And then, about two thirds of the way up the alley they just stopped. In the words of the immortal philosopher Steve Sanders (while discussing his girlfriend Laura's request for him to hurt Brenda), our driveway doesn't go all the way to the street. Only I'm not speaking euphemistically.

For the next week or so I kept expecting the workmen to come back to finish the job, but they never have. And since its not technically our alleyway (even if we are the only people who use it) -- not to mention that they haven't really fixed up many of the other alleys in town -- I don't really have a leg to stand on if I complain to them. One of our friends has speculated that they must have had some leftover gravel from another project that they just dumped in our alley to get rid of it. And, you know, I'm starting to think they are right.


Don't forget the tomatillos - the common green and very striking purple.

Garden Report: 8/7/06

This is what I like to see:

Dead Japanese Beetles. The chemicals I used kept them away for about two weeks, then I did another application. I hoping that will get us through the season - and that next year won't be such a bumper crop.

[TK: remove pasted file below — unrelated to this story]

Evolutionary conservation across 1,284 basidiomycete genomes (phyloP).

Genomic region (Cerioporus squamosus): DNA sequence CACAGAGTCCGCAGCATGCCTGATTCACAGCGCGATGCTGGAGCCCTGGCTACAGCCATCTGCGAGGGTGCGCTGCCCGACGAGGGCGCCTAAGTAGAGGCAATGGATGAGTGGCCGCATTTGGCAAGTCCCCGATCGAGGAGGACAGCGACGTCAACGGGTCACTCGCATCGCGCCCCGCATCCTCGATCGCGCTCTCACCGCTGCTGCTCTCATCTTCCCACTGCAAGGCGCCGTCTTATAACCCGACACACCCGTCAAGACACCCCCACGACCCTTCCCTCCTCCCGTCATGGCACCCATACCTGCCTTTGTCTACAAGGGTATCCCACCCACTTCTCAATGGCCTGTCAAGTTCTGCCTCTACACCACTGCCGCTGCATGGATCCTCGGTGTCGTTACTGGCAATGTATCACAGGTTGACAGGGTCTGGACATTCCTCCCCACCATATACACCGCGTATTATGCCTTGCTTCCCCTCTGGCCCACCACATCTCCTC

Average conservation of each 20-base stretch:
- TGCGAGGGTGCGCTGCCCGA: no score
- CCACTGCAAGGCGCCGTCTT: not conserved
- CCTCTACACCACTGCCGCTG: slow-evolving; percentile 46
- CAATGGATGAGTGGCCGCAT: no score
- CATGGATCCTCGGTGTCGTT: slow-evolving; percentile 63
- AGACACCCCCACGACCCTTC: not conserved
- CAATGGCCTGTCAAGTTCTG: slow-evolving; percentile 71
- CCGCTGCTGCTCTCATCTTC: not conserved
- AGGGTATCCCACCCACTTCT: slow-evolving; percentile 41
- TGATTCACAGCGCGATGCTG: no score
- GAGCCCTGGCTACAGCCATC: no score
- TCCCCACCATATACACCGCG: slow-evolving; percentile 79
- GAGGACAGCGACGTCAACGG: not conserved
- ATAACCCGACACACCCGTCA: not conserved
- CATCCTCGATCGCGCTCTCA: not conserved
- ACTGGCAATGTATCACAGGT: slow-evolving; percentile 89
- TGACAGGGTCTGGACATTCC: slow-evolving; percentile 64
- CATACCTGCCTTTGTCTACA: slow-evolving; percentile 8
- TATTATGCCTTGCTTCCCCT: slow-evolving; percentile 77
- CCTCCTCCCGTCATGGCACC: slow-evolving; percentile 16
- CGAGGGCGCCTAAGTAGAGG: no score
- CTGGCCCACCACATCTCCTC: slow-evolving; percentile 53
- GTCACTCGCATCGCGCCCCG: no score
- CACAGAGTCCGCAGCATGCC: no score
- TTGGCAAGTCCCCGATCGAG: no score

The sunflower is fascinating to watch. Its first day:
As the flower bloomed:
Turning to seed:

I planted two more sunflowers in the side garden:

One blossomed today:
We are also happy with the morning glories:
Though I sometimes worry that they are bent on taking over the garden.

The harvest is starting, with the first tomato:

A few French Breakfast radishes:

A nice tender zucchini:

Did I ever show you my "Mediterranean Herb Garden"? Here's what it looked like when I planted it two months ago:

And here it is now:

So that's all for now. We're off to hotter and humider climes for rest and exploration.

Sunday, August 6

World Tour

As long timed Revivalized readers may recall, when we first moved into the house last summer we set the bed up in what is now the living room, as the upstairs was still far from done, and the living room already had a window AC in it (it was July, after all). Several weeks later it was time to paint the living room but the upstairs floors still weren't ready so we set up the bed in what was to become the dining room for a week or so.

Then in mid-august we moved the bed upstairs, and while the precise location of the bed bounced around the room like a pinball -- and, for that matter, we upgraded from a dinky queen sized bed to a luscious king sized bed -- we spent the next eleven months sleeping in that single room. Well, except for one day between when the aforementioned heavenly pillow-top mattress showed up but before I finished building the bedframe when I napped in K's office.